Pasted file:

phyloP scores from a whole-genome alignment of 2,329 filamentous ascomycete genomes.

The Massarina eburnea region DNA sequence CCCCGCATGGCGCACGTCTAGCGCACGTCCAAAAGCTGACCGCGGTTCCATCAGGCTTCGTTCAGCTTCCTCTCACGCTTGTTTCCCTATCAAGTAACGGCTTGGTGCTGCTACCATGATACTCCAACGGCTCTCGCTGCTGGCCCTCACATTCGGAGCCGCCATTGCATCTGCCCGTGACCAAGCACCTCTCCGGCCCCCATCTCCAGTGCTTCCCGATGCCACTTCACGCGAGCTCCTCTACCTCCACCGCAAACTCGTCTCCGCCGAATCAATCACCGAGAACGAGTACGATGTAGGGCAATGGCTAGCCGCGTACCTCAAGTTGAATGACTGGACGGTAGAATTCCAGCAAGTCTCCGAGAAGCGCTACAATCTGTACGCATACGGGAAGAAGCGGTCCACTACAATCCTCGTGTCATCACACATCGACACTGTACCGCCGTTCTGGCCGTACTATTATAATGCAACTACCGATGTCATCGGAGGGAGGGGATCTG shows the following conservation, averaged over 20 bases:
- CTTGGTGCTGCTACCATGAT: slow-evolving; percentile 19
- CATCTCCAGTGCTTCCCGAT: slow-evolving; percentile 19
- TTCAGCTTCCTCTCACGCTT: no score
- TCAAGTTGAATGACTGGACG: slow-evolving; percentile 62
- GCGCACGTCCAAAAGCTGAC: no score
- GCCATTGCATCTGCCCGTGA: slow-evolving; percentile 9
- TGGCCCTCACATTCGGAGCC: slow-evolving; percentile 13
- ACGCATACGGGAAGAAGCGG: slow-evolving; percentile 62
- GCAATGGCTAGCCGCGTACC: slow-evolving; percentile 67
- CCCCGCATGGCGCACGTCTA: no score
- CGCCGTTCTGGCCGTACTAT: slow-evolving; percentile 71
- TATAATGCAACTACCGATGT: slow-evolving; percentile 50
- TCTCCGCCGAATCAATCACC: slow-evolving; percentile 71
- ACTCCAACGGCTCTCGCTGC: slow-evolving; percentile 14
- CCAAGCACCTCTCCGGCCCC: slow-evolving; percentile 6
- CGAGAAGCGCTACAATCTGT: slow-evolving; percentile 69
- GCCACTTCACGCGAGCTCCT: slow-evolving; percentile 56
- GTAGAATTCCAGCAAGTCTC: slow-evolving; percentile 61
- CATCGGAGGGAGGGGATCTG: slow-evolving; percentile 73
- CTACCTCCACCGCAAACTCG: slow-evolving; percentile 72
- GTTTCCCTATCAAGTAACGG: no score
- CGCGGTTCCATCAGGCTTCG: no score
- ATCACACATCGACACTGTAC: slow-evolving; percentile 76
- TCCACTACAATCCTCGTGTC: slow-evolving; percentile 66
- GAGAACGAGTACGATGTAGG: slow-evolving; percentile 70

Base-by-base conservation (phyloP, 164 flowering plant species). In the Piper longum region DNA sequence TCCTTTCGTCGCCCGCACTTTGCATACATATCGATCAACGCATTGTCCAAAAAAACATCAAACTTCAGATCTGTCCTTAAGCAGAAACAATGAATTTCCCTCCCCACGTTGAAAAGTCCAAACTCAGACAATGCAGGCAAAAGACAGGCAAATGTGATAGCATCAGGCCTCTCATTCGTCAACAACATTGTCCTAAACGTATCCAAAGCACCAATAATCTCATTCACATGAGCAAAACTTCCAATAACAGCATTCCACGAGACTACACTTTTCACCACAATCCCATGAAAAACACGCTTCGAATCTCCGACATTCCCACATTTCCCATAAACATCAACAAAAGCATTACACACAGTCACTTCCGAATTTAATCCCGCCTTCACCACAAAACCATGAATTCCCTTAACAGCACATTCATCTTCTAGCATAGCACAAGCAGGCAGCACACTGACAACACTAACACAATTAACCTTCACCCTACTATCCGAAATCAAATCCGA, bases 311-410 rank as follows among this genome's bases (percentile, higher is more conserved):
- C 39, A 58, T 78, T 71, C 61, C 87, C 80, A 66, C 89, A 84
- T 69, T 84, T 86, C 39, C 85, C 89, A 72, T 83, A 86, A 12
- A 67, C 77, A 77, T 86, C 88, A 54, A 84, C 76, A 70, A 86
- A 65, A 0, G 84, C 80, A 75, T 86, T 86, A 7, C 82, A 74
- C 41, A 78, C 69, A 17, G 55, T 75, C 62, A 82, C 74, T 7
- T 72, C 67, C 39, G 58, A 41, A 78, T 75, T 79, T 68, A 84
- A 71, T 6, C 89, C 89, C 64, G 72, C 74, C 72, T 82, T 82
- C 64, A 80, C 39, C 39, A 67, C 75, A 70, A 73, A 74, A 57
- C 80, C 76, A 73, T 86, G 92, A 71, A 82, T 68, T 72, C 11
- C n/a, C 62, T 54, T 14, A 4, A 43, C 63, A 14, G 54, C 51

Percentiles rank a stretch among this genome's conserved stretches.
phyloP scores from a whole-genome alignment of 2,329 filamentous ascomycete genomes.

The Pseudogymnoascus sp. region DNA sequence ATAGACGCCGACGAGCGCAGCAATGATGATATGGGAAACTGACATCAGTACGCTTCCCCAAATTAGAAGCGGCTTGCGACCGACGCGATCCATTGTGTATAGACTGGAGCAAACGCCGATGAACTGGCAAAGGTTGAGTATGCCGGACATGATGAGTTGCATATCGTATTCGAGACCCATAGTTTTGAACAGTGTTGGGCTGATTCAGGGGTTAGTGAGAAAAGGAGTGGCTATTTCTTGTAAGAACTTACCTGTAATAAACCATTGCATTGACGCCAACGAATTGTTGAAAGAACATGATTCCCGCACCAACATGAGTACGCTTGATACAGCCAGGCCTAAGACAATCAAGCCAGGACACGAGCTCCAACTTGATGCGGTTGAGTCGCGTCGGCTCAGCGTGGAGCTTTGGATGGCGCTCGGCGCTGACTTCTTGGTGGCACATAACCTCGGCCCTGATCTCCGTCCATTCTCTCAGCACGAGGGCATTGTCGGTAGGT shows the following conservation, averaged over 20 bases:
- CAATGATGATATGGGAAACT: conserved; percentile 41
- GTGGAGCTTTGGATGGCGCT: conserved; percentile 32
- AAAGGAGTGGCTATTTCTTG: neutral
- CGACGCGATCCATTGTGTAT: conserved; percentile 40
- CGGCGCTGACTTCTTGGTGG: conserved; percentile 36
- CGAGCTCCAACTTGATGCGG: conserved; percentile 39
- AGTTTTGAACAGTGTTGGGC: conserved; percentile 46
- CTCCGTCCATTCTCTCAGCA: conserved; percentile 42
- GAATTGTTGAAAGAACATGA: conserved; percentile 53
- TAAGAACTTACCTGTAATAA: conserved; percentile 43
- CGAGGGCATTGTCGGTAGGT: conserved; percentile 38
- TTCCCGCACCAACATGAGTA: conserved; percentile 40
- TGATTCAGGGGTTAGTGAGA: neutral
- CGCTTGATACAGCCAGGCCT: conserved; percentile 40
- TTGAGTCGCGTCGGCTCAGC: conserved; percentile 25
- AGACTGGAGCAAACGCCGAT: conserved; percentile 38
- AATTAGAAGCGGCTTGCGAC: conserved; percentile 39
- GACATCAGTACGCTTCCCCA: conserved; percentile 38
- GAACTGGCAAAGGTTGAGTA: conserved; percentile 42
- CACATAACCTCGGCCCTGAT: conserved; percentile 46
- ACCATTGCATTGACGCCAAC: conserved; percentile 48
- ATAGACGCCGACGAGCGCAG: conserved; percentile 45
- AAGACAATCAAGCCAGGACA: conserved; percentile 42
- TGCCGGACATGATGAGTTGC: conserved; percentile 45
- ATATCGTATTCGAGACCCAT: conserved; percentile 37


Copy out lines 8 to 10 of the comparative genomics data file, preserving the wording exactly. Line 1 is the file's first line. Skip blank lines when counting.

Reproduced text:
- GCCATTGCATCTGCCCGTGA: slow-evolving; percentile 9
- TGGCCCTCACATTCGGAGCC: slow-evolving; percentile 13
- ACGCATACGGGAAGAAGCGG: slow-evolving; percentile 62